President Joe Biden’s administration officially asked the Supreme Court to reinstate the student loan forgiveness program on Friday.
The Washington Post reported that the administration said the program should be reinstated because “its creation was well within the authority of the education secretary and that a lower court decision putting it on hold, ‘leaves millions of economically vulnerable borrowers in limbo.’”
The Department of Education has no longer included the debt relief application on its website, according to Axios.
What happened to the plan?
The Deseret News reported that the student loan forgiveness program had been put on hold when an appellate court looked into a lawsuit against the plan.
A new block was then put on the Biden administration’s plan, after the original lawsuit was formed, when a Texas federal judge ruled the program was unlawful. These two lawsuits set back the student loan forgiveness program after 40 million eligible, student loan borrowers have already signed up for the plan according to The Washington Post.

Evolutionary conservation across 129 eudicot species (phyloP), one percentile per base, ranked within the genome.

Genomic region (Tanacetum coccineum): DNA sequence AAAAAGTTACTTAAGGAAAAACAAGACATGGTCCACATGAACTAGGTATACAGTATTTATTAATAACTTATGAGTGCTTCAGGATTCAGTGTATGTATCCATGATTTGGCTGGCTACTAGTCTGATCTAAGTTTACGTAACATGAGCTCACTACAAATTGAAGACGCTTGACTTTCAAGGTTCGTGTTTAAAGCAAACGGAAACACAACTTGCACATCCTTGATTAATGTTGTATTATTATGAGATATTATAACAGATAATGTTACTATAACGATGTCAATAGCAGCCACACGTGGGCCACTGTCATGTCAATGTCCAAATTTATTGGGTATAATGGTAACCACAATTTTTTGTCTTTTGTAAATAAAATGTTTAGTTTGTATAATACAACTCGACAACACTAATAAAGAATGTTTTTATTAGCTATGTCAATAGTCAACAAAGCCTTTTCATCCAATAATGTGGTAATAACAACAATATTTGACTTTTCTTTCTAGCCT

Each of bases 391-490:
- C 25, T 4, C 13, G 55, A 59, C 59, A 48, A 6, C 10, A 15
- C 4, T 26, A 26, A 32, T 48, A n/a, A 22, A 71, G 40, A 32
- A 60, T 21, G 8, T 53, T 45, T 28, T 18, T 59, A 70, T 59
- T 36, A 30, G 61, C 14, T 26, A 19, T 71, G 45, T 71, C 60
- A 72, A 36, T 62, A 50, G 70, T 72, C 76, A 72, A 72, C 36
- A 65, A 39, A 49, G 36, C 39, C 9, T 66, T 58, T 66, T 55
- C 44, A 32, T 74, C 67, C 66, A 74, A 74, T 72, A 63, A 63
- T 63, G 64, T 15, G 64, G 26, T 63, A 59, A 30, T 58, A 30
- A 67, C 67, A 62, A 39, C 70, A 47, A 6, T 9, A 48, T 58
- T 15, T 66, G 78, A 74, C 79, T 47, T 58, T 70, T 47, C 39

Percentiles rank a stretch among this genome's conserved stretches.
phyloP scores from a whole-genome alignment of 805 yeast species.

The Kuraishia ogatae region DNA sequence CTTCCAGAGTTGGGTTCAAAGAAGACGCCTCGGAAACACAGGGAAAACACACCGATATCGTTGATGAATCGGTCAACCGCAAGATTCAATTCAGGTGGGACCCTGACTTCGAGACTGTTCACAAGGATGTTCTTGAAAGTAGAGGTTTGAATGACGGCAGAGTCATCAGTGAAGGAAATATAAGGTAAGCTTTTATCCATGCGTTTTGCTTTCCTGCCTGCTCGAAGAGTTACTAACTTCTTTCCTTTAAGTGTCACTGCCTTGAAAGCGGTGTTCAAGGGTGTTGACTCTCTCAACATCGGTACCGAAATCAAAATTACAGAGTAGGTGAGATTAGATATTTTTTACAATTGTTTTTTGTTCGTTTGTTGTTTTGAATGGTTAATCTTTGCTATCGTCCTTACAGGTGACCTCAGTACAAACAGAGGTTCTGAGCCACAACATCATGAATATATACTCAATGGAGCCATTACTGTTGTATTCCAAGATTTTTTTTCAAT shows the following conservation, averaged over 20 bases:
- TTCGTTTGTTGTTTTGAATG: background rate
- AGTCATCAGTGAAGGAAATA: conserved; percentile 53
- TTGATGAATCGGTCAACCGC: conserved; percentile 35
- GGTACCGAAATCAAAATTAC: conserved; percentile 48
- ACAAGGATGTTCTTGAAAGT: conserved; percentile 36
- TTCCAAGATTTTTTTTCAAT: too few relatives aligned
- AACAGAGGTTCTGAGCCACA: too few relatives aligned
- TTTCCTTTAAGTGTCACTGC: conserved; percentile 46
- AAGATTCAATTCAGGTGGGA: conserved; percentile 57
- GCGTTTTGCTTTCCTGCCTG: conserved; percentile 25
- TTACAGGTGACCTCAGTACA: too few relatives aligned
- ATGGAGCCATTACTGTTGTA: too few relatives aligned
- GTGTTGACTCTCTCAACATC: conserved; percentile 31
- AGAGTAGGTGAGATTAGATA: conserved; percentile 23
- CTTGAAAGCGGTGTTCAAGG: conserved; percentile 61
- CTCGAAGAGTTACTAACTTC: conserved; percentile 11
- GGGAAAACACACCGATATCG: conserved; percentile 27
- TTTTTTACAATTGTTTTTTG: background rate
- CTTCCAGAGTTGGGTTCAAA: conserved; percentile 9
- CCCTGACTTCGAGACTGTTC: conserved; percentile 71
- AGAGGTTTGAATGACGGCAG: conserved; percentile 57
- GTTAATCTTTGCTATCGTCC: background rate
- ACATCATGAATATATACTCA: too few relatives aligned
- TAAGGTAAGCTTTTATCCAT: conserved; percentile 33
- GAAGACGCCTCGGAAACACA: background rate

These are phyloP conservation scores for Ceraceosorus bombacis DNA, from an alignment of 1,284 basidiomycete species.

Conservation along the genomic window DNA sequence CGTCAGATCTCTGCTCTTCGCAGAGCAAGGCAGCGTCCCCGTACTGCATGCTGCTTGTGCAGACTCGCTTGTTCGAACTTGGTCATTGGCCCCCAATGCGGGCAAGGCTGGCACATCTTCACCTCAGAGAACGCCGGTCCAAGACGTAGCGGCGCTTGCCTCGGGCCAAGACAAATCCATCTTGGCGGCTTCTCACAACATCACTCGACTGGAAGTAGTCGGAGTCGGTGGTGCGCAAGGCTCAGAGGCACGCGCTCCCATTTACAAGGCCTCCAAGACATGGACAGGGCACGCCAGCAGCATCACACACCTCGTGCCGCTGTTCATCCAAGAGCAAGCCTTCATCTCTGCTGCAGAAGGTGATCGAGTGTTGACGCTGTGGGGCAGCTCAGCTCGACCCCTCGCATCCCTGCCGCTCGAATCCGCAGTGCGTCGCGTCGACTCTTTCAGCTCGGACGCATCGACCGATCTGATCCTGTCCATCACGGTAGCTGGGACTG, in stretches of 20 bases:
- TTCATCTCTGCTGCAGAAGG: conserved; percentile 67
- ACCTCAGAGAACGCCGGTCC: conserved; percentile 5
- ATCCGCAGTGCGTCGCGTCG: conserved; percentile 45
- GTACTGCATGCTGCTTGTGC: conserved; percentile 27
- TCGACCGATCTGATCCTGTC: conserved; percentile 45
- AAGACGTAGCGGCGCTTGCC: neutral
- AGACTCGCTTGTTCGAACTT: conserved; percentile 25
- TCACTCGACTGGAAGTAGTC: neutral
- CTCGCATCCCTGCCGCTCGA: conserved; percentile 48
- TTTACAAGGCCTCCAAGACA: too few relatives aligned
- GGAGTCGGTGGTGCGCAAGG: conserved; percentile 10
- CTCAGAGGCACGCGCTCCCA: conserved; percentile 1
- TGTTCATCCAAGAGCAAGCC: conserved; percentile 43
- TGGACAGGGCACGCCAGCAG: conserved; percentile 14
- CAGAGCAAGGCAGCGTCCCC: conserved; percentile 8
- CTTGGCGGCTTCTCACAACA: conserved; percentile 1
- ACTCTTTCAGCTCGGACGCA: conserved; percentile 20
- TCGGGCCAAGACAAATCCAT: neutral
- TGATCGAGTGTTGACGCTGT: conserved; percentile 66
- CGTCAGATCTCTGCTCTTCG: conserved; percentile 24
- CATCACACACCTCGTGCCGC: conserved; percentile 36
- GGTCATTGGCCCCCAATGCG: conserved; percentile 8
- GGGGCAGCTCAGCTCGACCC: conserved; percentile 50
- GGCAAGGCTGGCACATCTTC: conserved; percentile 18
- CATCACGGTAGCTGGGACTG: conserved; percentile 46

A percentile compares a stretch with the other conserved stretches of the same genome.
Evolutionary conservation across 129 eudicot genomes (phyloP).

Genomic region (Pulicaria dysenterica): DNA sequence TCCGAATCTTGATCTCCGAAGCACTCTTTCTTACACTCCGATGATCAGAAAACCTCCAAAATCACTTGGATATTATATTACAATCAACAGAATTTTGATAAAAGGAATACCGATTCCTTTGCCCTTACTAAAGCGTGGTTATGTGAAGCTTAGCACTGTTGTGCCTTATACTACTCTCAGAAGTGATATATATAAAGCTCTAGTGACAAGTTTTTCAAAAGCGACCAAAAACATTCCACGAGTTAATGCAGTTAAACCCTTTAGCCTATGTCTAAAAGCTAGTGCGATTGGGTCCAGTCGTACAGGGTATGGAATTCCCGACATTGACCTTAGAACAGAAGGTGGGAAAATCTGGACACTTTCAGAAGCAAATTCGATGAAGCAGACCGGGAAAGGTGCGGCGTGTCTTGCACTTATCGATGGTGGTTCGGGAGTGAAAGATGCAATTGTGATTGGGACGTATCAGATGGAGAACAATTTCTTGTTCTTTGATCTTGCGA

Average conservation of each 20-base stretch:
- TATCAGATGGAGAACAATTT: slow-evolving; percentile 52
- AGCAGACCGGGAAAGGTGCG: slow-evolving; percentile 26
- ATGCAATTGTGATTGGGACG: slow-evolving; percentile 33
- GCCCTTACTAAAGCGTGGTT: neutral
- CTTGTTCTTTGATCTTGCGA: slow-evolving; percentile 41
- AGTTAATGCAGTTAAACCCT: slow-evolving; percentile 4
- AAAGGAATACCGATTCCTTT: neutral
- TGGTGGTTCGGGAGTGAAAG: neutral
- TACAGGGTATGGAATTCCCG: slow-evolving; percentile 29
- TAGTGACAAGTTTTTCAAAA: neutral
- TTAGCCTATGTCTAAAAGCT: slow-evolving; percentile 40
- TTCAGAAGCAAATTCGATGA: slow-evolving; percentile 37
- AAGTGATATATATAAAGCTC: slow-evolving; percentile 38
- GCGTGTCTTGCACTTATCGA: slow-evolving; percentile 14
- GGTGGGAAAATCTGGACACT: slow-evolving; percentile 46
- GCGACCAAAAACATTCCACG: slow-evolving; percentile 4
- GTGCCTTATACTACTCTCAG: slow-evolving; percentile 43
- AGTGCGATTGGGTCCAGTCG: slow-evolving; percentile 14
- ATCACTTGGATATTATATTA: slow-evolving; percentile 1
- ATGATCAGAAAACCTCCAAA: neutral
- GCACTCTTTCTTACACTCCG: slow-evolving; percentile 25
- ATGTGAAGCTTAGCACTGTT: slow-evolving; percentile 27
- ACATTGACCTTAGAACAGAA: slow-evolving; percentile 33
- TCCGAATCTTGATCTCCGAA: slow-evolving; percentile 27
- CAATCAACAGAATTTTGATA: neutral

Esquire reported that the U.S. Court of Appeals was asked by Department of Justice attorneys if a decision could be made by Dec. 1 in order, “to allow the government to seek relief from the Supreme Court.”
What happens now?
The Associated Press reported that those who have already applied for aid will be put on hold until a decision has been made while, the application has been taken down.
“Courts have issued orders blocking our student debt relief program,” the Department of Education said on its website. “As a result, at this time, we are not accepting applications. We are seeking to overturn those orders.”
The Washington Post reported that the Supreme Court was warned by U.S. Solicitor General Elizabeth B. Prelogar that if it does not ease the 8th Circuit’s injunction, it may, “set the case for expedited briefing and argument this term to avoid prolonging this uncertainty for the millions of affected borrowers.”
If the plan does go into effect, $20,000 in student debt for Pell Grant receivers would be canceled along with canceling up to $10,000 for those who make less than $125,000 a year, according to Axios.